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4. Washington Redskins: Mike Shanahan has had a rough first couple of years in D.C., and given owner Dan Snyder's impatience, it's possible he's coaching for his job. Manning would be a huge gamble, and there would have to be a fallback option, but I'm pretty sure it's one neither the coach nor owner would shy away from taking. This wouldn't be Donovan McNabb 2, a horror-flick sequel; people close to Shanahan say he regards Manning as the greatest quarterback of all time, and he and his son – offensive coordinator Kyle Shanahan – would give this veteran quarterback a lot more power and leeway than they did McNabb. The Redskins would need to go out and get Manning some weapons, perhaps making a run at familiar targets like Reggie Wayne and/or Pierre Garcon in the process. The team's overall talent level isn't overly impressive, but a healthy Manning could change the vibe in a hurry. The weather isn't horrible, and the move would be incredibly sexy: Among other things, he'd have the chance to battle younger brother Eli and the defending Super Bowl champion Giants twice during the 2012 season. With the Shanahans' play-calling chutzpah and acumen and Manning's immense knowledge, this could be a legendary combination.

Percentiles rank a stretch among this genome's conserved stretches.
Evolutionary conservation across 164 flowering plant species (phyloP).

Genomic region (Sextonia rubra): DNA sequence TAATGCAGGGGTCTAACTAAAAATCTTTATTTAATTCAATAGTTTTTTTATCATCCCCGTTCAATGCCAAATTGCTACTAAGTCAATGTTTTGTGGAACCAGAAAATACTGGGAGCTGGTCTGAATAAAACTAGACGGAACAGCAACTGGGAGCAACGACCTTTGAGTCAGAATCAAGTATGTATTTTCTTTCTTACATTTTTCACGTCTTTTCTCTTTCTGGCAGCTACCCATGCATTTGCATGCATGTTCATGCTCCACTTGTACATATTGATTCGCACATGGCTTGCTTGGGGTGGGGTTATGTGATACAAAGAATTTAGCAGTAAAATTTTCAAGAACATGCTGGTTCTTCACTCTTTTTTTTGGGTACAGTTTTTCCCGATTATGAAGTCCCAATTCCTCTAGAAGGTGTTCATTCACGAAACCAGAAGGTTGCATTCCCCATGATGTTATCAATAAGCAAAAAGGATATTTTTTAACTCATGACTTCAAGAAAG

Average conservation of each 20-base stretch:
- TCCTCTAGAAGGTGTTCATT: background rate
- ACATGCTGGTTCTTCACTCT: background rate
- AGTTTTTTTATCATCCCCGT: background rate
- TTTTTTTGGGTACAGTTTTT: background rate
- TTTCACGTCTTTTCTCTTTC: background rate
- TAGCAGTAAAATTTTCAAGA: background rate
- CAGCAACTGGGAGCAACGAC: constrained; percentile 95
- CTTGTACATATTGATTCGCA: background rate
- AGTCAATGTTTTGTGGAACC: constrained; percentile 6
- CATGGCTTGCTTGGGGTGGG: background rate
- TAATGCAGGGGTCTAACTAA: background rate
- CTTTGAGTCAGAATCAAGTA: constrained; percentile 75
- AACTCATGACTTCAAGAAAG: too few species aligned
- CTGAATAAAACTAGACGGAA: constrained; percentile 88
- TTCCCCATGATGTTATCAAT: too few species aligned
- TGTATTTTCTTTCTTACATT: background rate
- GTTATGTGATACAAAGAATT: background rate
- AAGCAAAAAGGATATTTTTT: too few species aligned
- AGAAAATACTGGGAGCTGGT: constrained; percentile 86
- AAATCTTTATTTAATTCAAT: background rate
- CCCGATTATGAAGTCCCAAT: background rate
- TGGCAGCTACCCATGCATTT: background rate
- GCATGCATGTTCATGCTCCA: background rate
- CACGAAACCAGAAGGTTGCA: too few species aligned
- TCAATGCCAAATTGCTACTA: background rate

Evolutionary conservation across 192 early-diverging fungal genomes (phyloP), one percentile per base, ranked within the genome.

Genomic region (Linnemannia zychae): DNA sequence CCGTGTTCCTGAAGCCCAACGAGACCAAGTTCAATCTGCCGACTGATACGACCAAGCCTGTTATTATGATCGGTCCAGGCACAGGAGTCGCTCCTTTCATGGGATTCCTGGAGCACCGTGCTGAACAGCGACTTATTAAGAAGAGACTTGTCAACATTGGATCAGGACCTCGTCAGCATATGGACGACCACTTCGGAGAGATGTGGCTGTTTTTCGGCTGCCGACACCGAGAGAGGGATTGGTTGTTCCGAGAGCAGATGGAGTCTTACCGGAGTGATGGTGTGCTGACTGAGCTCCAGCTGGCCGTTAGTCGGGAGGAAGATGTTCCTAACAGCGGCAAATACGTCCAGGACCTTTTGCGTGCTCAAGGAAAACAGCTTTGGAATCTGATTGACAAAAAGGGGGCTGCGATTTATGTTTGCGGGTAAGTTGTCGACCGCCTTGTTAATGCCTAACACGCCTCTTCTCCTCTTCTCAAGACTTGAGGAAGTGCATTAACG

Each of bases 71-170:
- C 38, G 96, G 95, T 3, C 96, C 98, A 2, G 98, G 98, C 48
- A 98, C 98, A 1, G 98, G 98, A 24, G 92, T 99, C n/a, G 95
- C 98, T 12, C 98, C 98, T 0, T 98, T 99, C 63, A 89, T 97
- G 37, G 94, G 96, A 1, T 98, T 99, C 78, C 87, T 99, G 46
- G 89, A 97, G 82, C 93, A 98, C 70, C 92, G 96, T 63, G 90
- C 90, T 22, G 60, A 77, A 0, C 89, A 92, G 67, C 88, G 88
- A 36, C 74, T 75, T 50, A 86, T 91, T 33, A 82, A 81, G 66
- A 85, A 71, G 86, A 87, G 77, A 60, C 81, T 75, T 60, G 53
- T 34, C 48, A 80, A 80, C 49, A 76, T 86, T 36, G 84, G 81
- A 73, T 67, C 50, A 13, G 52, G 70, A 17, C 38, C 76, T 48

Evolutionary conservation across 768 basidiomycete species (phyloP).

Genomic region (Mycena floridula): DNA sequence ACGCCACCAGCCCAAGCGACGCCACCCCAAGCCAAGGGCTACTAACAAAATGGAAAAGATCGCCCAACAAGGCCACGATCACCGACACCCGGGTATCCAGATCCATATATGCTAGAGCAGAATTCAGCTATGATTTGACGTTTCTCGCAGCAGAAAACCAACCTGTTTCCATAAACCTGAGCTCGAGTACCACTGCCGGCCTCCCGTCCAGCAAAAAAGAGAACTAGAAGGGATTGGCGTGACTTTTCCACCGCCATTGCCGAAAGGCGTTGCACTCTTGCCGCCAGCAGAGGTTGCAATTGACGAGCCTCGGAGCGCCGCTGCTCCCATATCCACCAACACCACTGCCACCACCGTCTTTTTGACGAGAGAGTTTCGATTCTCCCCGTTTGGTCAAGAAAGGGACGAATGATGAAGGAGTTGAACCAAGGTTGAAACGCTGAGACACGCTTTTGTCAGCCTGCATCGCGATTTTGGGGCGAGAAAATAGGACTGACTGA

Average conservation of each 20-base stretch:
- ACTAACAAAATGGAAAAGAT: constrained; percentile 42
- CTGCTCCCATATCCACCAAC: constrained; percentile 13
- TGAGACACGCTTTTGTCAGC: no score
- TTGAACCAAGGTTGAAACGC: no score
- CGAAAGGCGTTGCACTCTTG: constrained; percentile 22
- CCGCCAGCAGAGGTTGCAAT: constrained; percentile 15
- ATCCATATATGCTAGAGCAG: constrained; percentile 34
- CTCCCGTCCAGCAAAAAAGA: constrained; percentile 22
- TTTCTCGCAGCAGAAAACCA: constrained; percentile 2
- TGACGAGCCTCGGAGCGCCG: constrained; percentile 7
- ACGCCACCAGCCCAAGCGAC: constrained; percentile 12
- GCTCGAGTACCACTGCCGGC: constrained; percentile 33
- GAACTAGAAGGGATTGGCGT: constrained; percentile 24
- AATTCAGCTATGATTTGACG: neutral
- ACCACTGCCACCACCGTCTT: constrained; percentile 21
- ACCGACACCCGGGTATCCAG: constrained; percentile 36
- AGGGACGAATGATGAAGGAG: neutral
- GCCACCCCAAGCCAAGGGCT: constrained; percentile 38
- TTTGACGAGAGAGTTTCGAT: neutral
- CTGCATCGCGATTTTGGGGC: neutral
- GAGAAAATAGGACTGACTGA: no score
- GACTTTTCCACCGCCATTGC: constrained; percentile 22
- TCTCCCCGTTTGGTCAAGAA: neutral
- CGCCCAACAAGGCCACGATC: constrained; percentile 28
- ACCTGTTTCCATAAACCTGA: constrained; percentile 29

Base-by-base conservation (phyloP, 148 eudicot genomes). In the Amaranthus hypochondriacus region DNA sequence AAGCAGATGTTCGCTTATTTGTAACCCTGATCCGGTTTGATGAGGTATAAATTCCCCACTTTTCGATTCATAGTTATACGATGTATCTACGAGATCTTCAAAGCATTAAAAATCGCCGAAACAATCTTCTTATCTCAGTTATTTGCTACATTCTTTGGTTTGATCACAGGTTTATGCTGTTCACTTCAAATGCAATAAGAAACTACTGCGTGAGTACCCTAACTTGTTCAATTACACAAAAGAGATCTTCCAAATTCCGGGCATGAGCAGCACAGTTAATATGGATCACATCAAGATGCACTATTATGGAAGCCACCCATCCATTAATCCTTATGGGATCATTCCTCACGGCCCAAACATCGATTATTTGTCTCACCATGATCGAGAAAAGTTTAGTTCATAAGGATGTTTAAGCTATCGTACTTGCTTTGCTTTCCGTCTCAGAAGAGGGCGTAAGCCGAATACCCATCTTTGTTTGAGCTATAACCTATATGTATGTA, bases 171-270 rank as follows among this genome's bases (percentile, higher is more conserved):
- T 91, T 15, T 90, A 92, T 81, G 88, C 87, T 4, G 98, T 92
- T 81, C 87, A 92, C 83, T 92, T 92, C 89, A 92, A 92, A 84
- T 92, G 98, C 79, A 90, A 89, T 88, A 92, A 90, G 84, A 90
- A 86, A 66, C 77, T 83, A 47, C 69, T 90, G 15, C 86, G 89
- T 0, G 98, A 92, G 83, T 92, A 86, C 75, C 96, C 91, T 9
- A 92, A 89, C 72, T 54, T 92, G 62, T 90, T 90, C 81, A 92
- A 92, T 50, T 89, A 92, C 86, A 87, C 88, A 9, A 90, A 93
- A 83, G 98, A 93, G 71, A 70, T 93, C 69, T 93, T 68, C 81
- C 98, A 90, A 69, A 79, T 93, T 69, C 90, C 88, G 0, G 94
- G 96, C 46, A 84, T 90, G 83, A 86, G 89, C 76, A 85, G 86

5. Miami Dolphins: The idea of Manning taking his talents to South Beach is a sound one – he has a residence in that trendy neighborhood. The Dolphins just hired a coach (Joe Philbin) known for his offensive acumen, and Brandon Marshall is a big-time receiving threat. The running game was surprisingly strong during the second part of the 2011 season, with Reggie Bush emerging as an every-down threat, and there's reason to believe the defense could be much improved. Weather obviously isn't an issue, and owner Stephen Ross – who talks a big game – seems hell-bent on doing whatever it takes to make this happen. So why do I have a sneaking suspicion that, when it comes down to it, Ross will find a way to screw it up?

6. Seattle Seahawks: If Manning is looking to recede from the spotlight, at least to the extent that he can, the NFL's most remote locale is an enticing prospect. I like Seattle's running game (especially with the team having signed Marshawn Lynch to a lucrative, four-year deal) and overall potential, but there are plenty of things that make me dubious about this arrangement. Manning might be able to coexist with coach Pete Carroll and offensive coordinator Darrell Bevell (who had mixed results amid the Brett Favre madness in Minneapolis), but he'd almost certainly regard offensive line coach Tom Cable as a clueless clown. Plus, he'd have to face that 49ers defense twice a year, which doesn't sound all that fun. Oh, and this just in: It rains up there. A lot.